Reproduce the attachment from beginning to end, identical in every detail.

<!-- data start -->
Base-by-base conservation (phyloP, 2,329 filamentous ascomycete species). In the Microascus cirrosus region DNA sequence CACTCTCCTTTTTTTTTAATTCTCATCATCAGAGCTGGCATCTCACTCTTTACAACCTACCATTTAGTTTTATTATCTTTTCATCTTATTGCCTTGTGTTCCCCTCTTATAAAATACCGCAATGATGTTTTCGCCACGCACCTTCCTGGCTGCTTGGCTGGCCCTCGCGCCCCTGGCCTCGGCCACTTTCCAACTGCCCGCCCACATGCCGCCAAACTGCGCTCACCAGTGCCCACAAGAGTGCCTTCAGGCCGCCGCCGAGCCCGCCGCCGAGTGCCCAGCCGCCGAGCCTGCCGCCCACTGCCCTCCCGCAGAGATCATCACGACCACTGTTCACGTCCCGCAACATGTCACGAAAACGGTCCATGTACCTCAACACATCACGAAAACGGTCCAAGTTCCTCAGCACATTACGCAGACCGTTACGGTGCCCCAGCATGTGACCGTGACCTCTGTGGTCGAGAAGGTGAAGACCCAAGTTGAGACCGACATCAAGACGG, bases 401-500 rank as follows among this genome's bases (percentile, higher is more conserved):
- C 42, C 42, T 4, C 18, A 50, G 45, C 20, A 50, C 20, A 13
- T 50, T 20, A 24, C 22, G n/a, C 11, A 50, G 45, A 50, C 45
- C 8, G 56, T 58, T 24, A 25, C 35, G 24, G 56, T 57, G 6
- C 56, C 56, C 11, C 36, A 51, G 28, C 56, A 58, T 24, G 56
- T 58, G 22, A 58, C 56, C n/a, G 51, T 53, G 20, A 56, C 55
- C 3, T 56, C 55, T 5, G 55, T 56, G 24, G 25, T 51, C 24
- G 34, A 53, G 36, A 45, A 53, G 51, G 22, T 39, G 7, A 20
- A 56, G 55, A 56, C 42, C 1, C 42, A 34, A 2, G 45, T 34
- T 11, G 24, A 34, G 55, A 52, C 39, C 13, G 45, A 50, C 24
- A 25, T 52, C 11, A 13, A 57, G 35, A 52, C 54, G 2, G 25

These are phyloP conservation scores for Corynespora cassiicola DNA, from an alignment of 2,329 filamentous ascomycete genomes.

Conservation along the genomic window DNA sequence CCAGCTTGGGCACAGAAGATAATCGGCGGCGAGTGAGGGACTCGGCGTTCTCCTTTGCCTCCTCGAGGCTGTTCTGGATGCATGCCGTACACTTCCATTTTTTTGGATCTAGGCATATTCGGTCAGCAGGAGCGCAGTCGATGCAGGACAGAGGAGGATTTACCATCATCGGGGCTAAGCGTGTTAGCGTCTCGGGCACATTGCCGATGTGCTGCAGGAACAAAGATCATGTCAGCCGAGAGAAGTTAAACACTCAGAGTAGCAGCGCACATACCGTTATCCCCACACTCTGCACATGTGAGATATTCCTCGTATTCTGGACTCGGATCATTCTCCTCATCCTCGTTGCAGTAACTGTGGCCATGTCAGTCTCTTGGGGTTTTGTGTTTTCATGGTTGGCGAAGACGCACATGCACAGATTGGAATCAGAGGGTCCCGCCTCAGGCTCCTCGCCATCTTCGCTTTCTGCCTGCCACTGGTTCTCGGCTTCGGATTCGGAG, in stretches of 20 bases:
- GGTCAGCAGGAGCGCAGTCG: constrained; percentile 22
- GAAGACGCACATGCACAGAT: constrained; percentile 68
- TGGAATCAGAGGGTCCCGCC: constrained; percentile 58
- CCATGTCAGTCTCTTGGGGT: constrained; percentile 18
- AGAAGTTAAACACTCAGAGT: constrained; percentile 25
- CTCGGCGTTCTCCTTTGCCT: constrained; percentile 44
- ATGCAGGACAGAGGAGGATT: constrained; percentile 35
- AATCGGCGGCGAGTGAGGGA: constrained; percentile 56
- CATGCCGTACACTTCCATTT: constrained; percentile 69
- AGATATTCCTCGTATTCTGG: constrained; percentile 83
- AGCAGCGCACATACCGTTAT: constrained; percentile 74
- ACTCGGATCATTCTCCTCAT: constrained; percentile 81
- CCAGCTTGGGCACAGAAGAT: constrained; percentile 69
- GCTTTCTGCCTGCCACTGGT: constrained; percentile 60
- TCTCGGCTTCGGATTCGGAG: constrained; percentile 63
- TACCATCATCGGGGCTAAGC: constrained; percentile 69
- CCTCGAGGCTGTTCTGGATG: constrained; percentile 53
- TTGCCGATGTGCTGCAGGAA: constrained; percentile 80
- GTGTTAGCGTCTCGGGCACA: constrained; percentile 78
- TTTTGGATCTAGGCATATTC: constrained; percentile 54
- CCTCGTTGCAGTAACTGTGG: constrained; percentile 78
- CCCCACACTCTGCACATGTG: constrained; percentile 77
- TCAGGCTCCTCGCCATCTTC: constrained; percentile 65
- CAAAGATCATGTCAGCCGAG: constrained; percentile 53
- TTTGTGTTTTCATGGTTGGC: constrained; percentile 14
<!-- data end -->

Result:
Base-by-base conservation (phyloP, 2,329 filamentous ascomycete species). In the Microascus cirrosus region DNA sequence CACTCTCCTTTTTTTTTAATTCTCATCATCAGAGCTGGCATCTCACTCTTTACAACCTACCATTTAGTTTTATTATCTTTTCATCTTATTGCCTTGTGTTCCCCTCTTATAAAATACCGCAATGATGTTTTCGCCACGCACCTTCCTGGCTGCTTGGCTGGCCCTCGCGCCCCTGGCCTCGGCCACTTTCCAACTGCCCGCCCACATGCCGCCAAACTGCGCTCACCAGTGCCCACAAGAGTGCCTTCAGGCCGCCGCCGAGCCCGCCGCCGAGTGCCCAGCCGCCGAGCCTGCCGCCCACTGCCCTCCCGCAGAGATCATCACGACCACTGTTCACGTCCCGCAACATGTCACGAAAACGGTCCATGTACCTCAACACATCACGAAAACGGTCCAAGTTCCTCAGCACATTACGCAGACCGTTACGGTGCCCCAGCATGTGACCGTGACCTCTGTGGTCGAGAAGGTGAAGACCCAAGTTGAGACCGACATCAAGACGG, bases 401-500 rank as follows among this genome's bases (percentile, higher is more conserved):
- C 42, C 42, T 4, C 18, A 50, G 45, C 20, A 50, C 20, A 13
- T 50, T 20, A 24, C 22, G n/a, C 11, A 50, G 45, A 50, C 45
- C 8, G 56, T 58, T 24, A 25, C 35, G 24, G 56, T 57, G 6
- C 56, C 56, C 11, C 36, A 51, G 28, C 56, A 58, T 24, G 56
- T 58, G 22, A 58, C 56, C n/a, G 51, T 53, G 20, A 56, C 55
- C 3, T 56, C 55, T 5, G 55, T 56, G 24, G 25, T 51, C 24
- G 34, A 53, G 36, A 45, A 53, G 51, G 22, T 39, G 7, A 20
- A 56, G 55, A 56, C 42, C 1, C 42, A 34, A 2, G 45, T 34
- T 11, G 24, A 34, G 55, A 52, C 39, C 13, G 45, A 50, C 24
- A 25, T 52, C 11, A 13, A 57, G 35, A 52, C 54, G 2, G 25

These are phyloP conservation scores for Corynespora cassiicola DNA, from an alignment of 2,329 filamentous ascomycete genomes.

Conservation along the genomic window DNA sequence CCAGCTTGGGCACAGAAGATAATCGGCGGCGAGTGAGGGACTCGGCGTTCTCCTTTGCCTCCTCGAGGCTGTTCTGGATGCATGCCGTACACTTCCATTTTTTTGGATCTAGGCATATTCGGTCAGCAGGAGCGCAGTCGATGCAGGACAGAGGAGGATTTACCATCATCGGGGCTAAGCGTGTTAGCGTCTCGGGCACATTGCCGATGTGCTGCAGGAACAAAGATCATGTCAGCCGAGAGAAGTTAAACACTCAGAGTAGCAGCGCACATACCGTTATCCCCACACTCTGCACATGTGAGATATTCCTCGTATTCTGGACTCGGATCATTCTCCTCATCCTCGTTGCAGTAACTGTGGCCATGTCAGTCTCTTGGGGTTTTGTGTTTTCATGGTTGGCGAAGACGCACATGCACAGATTGGAATCAGAGGGTCCCGCCTCAGGCTCCTCGCCATCTTCGCTTTCTGCCTGCCACTGGTTCTCGGCTTCGGATTCGGAG, in stretches of 20 bases:
- GGTCAGCAGGAGCGCAGTCG: constrained; percentile 22
- GAAGACGCACATGCACAGAT: constrained; percentile 68
- TGGAATCAGAGGGTCCCGCC: constrained; percentile 58
- CCATGTCAGTCTCTTGGGGT: constrained; percentile 18
- AGAAGTTAAACACTCAGAGT: constrained; percentile 25
- CTCGGCGTTCTCCTTTGCCT: constrained; percentile 44
- ATGCAGGACAGAGGAGGATT: constrained; percentile 35
- AATCGGCGGCGAGTGAGGGA: constrained; percentile 56
- CATGCCGTACACTTCCATTT: constrained; percentile 69
- AGATATTCCTCGTATTCTGG: constrained; percentile 83
- AGCAGCGCACATACCGTTAT: constrained; percentile 74
- ACTCGGATCATTCTCCTCAT: constrained; percentile 81
- CCAGCTTGGGCACAGAAGAT: constrained; percentile 69
- GCTTTCTGCCTGCCACTGGT: constrained; percentile 60
- TCTCGGCTTCGGATTCGGAG: constrained; percentile 63
- TACCATCATCGGGGCTAAGC: constrained; percentile 69
- CCTCGAGGCTGTTCTGGATG: constrained; percentile 53
- TTGCCGATGTGCTGCAGGAA: constrained; percentile 80
- GTGTTAGCGTCTCGGGCACA: constrained; percentile 78
- TTTTGGATCTAGGCATATTC: constrained; percentile 54
- CCTCGTTGCAGTAACTGTGG: constrained; percentile 78
- CCCCACACTCTGCACATGTG: constrained; percentile 77
- TCAGGCTCCTCGCCATCTTC: constrained; percentile 65
- CAAAGATCATGTCAGCCGAG: constrained; percentile 53
- TTTGTGTTTTCATGGTTGGC: constrained; percentile 14